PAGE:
*Do not do this if you use a proxy server, or the proxy will not work. In that case, you would have to delete all entries from your "Hosts" file except for the proxy entries to get the equivalent of disabling the Hosts file. To restore the ad-blocking Hosts file, you would then have to paste all the deleted entries back inside "Hosts".
(6.) Use your browser as you normally would...happy surfing.
You may test your configuration by trying to visit a site that is listed in the Hosts file. Type in a site such as "www.alladvantage.com" and if your browser can not access it then you are in business! If you have problems, try closing your browser and reopening it, or try emptying your browser's cache before trying again. Also, you may need to reboot in some cases.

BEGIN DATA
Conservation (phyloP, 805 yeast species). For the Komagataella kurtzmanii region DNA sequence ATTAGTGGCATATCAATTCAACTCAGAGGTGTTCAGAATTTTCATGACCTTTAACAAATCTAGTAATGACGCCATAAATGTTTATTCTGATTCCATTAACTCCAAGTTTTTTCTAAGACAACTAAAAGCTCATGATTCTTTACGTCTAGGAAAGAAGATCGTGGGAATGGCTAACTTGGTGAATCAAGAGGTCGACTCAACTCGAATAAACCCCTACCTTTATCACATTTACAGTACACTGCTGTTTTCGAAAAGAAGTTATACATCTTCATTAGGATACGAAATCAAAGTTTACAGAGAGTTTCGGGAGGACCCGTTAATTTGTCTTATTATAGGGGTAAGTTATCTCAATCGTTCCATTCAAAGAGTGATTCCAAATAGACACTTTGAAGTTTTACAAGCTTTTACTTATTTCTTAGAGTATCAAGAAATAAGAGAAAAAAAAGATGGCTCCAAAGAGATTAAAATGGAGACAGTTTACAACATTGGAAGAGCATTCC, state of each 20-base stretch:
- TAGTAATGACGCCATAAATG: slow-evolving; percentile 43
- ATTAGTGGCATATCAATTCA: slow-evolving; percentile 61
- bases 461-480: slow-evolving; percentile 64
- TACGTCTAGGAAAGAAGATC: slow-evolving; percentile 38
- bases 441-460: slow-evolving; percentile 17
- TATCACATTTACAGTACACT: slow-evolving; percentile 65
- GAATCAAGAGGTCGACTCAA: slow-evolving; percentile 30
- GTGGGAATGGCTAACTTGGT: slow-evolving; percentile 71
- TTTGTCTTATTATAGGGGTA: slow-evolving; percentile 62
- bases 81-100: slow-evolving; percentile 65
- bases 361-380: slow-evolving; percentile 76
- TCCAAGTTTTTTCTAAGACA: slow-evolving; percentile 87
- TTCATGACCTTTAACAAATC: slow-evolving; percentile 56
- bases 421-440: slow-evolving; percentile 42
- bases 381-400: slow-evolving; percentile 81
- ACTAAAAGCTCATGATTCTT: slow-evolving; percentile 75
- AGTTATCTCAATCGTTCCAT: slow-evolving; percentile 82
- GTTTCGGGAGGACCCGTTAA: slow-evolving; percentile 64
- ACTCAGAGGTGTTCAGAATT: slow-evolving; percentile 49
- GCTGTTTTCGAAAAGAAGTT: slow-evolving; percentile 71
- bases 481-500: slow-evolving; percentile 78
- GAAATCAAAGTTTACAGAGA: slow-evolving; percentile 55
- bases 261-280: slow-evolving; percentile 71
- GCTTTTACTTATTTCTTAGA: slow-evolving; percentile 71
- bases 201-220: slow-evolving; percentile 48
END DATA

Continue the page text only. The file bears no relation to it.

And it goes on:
Another testing method is to see whether or not ads are being blocked on most of the sites you visit. Of course, not every ad will be blocked because of the restrictions I listed above. You will be able to tell this by the fact that you will see empty boxes in the spots you used to see ads. If you would like to see some kind of picture there instead of the empty box while still blocking ads, try eDexter.
If you use Netscape as your web browser, be sure to read the notes section for some important additional information.
(7.) If you would like to keep your Hosts file updated:
New ad servers spring up every day. If you come across one, copy the domain names and then paste the addresses into your Hosts file using the methods in the steps above. If you have trouble with renaming the Hosts.txt file, please see the FAQ section of this website for more in-depth instructions.